Philadelphia has a vibrant local comic book scene and artist Jamar Nicholas is an integral piece of that community.
Nicholas’ adaptation and illustration of FIST STICK KNIFE GUN, Geoffrey Canada’s memoir on young adult violence, has won many awards and is taught in schools around the country. Nicholas himself is an educator, teaching at local colleges.
We talked with Jamar about his newest projects, his geek obsessions, and Philly of course. Read on!
Tell me about your most recent projects, the webcomic DETECTIVE BOOGALOO: HIP HOP COP and the comic adaptation of Geoffrey Canada’s FIST STICK KNIFE GUN.
My webcomic, DETECTIVE BOOGAOO: HIP HOP COP was a weekly comic strip I began eons ago in 2002 (That’s 40 years ago in internet-time) for filmmaker Kevin Smith, on his site MoviePoopShoot.com, famous for being the website from Jay and Silent Bob Strike Back, but so many people actually tried to visit the site online, that Kevin made a real place.
The quick and dirty elevator pitch is: break-dancing Detective gets superpowers, – fights super villain rappers. It goes deeper than that, but that’s usually all I need to get a raised eyebrow. Boogaloo is my love-letter to Hip Hop, and is at its’ core the ages-old Cain and Abel story, with a rap wallpaper. In 2006 I moved the strip to www.detectiveboogaloo.com but has been on ice for a few years. I plan on bringing it back with new content in late spring of this year.
FIST STICK KNIFE GUN was an amazing story by educator Geoffrey Canada that I had the pleasure of adapting and illustrating into a graphic novel, shining a light on Canada’s childhood in the South Bronx in the fifties, growing up and being trained to survive in the streets of a violent city – where that fight begins on your front stoop, against the kids on his block.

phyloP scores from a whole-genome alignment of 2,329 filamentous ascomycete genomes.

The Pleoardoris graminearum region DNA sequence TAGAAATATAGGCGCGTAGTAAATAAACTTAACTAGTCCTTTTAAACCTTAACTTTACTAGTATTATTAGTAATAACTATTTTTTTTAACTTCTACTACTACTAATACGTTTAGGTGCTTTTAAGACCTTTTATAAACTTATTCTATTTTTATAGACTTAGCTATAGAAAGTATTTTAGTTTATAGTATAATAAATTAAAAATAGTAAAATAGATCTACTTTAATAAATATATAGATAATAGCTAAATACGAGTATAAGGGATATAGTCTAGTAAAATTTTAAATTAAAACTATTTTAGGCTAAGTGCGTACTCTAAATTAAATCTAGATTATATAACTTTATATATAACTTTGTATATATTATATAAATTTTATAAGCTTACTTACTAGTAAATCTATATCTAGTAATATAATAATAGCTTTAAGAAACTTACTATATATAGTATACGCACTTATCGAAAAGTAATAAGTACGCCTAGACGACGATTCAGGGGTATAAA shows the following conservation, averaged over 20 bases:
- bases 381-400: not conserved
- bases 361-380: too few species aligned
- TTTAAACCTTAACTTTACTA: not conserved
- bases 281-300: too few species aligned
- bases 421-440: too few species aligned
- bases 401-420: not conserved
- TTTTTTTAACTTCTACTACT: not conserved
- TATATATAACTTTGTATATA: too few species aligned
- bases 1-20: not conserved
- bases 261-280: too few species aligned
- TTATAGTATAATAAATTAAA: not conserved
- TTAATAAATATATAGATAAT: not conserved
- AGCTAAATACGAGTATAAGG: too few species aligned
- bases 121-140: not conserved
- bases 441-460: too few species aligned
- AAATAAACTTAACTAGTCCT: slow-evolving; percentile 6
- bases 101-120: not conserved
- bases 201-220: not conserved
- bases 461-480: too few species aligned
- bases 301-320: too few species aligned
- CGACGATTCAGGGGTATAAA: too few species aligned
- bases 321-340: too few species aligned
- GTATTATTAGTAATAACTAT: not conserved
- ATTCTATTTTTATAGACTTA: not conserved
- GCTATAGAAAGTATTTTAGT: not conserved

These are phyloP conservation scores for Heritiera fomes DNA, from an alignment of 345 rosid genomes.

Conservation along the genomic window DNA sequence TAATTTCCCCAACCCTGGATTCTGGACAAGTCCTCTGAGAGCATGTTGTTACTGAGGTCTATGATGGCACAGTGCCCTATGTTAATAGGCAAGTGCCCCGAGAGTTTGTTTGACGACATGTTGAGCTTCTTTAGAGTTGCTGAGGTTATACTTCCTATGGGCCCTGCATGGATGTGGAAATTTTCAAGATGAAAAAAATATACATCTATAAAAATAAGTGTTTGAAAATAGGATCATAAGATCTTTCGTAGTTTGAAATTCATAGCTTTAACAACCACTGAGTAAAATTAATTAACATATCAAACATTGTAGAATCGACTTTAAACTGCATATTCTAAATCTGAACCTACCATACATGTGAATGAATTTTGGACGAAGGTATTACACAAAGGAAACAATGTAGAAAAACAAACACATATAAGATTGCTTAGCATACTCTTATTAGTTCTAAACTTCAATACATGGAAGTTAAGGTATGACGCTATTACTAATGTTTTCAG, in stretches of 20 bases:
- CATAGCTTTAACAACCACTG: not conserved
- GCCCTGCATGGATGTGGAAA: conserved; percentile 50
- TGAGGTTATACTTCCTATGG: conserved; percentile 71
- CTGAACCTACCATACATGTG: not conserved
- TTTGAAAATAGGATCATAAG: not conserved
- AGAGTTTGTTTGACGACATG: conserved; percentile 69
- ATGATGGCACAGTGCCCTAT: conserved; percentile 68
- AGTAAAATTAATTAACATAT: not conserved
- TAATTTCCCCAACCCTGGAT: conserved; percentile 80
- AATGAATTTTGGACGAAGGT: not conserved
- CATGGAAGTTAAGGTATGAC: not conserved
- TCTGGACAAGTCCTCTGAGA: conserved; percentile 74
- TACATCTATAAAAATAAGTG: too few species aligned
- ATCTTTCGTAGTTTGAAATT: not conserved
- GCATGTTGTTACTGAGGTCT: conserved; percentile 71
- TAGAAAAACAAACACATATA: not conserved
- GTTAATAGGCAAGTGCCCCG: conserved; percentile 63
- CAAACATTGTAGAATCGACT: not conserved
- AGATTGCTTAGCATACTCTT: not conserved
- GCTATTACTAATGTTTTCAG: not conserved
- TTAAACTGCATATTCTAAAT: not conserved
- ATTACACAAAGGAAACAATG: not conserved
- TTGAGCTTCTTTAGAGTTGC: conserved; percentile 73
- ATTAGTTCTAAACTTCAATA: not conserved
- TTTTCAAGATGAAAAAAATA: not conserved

I like to call this project ‘The Secret Life of Boys’, who are taught at an early age that to exist outside of the sanctuary of home, you must fight. The problem is, that societal violence is at a point now where young men don’t fight anymore, they solve their problems with guns. It won several awards in 2011, and was also on the YALSA Great Graphics for Teens book list, as well as being taught in several schools and universities in the classroom.
I also have a podcast about being a professional comics artist called COMIC BOOK DINER, which I host with my two virtual studio partners John Gallagher and Rich Faber. I also do product reviews and interviews for DRAW! Magazine.
Beyond that, I’m also a professor at Moore College of Art and more recently had my second term teaching Writing for Comic Books at Drexel University. I spin a lot of plates on tiny, tiny sticks! Continue Reading…
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